The usually reserved, easy going, soft-spoken former vice president has described the 2018 state of the nation address delivered by the president Nana Akufo-Addo “low in content.”
Amissah Arthur fired the salvo minutes after the president had presented the state of the nation address to Parliament, Thursday in line with Article 67 of the 1992 Constitution.
He told journalists the president speaks well but the content in his presentation was not encouraging.
Amissah Arthur was among high profile dignitaries including ex-presidents John Rawlings, John Kufuor, John Mahama and other diplomats who were present listening with rapt attention at the gallery of Parliament.
The president was heckled for the most part of his presentation by the minority who consistently sang the part of the national anthem that called for a resistance to oppressor’s rule.
“And help us to resist oppressor’s rule with all our will,” they sang repeatedly in protest over the fallouts of the cash for seat probe.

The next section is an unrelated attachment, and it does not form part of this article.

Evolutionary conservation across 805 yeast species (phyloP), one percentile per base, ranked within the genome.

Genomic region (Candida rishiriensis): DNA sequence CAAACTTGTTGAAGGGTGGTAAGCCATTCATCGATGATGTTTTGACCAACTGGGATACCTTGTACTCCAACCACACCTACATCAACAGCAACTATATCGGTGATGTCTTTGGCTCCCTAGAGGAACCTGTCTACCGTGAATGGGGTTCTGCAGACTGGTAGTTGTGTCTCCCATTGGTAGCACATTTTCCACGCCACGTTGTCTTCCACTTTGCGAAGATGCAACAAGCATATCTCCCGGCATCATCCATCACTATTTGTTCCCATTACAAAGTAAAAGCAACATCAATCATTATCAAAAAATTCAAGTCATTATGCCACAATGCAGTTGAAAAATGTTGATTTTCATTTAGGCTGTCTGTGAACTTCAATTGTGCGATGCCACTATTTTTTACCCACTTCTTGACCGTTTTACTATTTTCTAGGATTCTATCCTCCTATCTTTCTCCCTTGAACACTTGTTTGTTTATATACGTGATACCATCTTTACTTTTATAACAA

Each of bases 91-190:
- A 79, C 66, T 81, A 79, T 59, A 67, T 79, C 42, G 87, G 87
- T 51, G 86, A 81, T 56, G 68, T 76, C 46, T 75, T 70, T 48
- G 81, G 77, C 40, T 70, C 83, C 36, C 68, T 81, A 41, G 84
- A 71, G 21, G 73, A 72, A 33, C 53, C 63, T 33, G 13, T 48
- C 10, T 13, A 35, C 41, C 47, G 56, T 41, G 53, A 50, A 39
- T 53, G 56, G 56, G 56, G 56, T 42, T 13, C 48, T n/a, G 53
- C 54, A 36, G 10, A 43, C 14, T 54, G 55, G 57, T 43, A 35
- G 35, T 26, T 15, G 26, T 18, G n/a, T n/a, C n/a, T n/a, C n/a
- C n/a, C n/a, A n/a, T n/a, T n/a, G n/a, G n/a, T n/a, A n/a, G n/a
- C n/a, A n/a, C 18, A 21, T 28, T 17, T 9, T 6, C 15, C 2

But the president appeared unfazed by the distractions. For close to two hours, the president touched on the economy, education, tourism, sports, security, corruption and a number of his popular campaign policies, one district one factory, one village, one dam, etc.
His presentation did not also lack subtle jabs at his predecessor government which he accused of leaving behind a rundown economy, choked with debt.
It appears the former vice president who was the head of the economic management team was not impressed the least by the president’s remarks.
Paa Kwesi Amissah Arthur took advantage of the opportunity provided by the journalists to get back at the president.
He was particularly unhappy with the growing insecurity in the country with the conduct of some NPP vigilante groups and berated the president for not speaking about it.
“He speaks very well but the content was little. The worry of most people is the insecurity. I thought that he was going to empower the law enforcement agencies to deal with political partisan groups who are creating uncertainties and fear in people,” he lamented.
When he was reminded of the president’s promise to retool the police in order for them to crack down on criminals, he said: “retooling is not empowering the police against political violence.”